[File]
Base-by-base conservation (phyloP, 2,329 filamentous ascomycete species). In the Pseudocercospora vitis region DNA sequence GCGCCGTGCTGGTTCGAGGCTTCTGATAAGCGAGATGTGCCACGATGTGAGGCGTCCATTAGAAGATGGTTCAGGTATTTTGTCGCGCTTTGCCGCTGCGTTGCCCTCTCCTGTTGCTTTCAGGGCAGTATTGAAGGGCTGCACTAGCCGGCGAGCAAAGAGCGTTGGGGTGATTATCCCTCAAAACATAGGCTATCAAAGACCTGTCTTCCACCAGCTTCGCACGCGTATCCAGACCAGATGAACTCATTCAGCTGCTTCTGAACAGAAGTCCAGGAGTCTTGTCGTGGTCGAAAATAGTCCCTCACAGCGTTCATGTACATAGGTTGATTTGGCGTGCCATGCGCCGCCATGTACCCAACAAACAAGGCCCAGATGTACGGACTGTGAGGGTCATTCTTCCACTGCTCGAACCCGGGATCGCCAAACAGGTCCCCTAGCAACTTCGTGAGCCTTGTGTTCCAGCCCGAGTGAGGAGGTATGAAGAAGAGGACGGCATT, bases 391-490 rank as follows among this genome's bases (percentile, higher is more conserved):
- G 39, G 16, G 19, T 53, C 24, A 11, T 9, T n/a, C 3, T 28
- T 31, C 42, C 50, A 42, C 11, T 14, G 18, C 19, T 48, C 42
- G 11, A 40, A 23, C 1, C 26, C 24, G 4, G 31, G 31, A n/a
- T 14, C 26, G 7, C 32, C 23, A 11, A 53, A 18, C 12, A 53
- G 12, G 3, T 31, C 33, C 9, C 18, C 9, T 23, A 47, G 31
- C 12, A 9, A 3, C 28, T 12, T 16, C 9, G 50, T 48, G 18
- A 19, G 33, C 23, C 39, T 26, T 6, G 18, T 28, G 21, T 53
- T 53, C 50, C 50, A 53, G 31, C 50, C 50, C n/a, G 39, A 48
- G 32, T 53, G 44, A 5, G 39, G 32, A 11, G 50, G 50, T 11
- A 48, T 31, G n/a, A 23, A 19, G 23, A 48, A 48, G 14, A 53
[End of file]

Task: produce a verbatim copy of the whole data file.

Base-by-base conservation (phyloP, 2,329 filamentous ascomycete species). In the Pseudocercospora vitis region DNA sequence GCGCCGTGCTGGTTCGAGGCTTCTGATAAGCGAGATGTGCCACGATGTGAGGCGTCCATTAGAAGATGGTTCAGGTATTTTGTCGCGCTTTGCCGCTGCGTTGCCCTCTCCTGTTGCTTTCAGGGCAGTATTGAAGGGCTGCACTAGCCGGCGAGCAAAGAGCGTTGGGGTGATTATCCCTCAAAACATAGGCTATCAAAGACCTGTCTTCCACCAGCTTCGCACGCGTATCCAGACCAGATGAACTCATTCAGCTGCTTCTGAACAGAAGTCCAGGAGTCTTGTCGTGGTCGAAAATAGTCCCTCACAGCGTTCATGTACATAGGTTGATTTGGCGTGCCATGCGCCGCCATGTACCCAACAAACAAGGCCCAGATGTACGGACTGTGAGGGTCATTCTTCCACTGCTCGAACCCGGGATCGCCAAACAGGTCCCCTAGCAACTTCGTGAGCCTTGTGTTCCAGCCCGAGTGAGGAGGTATGAAGAAGAGGACGGCATT, bases 391-490 rank as follows among this genome's bases (percentile, higher is more conserved):
- G 39, G 16, G 19, T 53, C 24, A 11, T 9, T n/a, C 3, T 28
- T 31, C 42, C 50, A 42, C 11, T 14, G 18, C 19, T 48, C 42
- G 11, A 40, A 23, C 1, C 26, C 24, G 4, G 31, G 31, A n/a
- T 14, C 26, G 7, C 32, C 23, A 11, A 53, A 18, C 12, A 53
- G 12, G 3, T 31, C 33, C 9, C 18, C 9, T 23, A 47, G 31
- C 12, A 9, A 3, C 28, T 12, T 16, C 9, G 50, T 48, G 18
- A 19, G 33, C 23, C 39, T 26, T 6, G 18, T 28, G 21, T 53
- T 53, C 50, C 50, A 53, G 31, C 50, C 50, C n/a, G 39, A 48
- G 32, T 53, G 44, A 5, G 39, G 32, A 11, G 50, G 50, T 11
- A 48, T 31, G n/a, A 23, A 19, G 23, A 48, A 48, G 14, A 53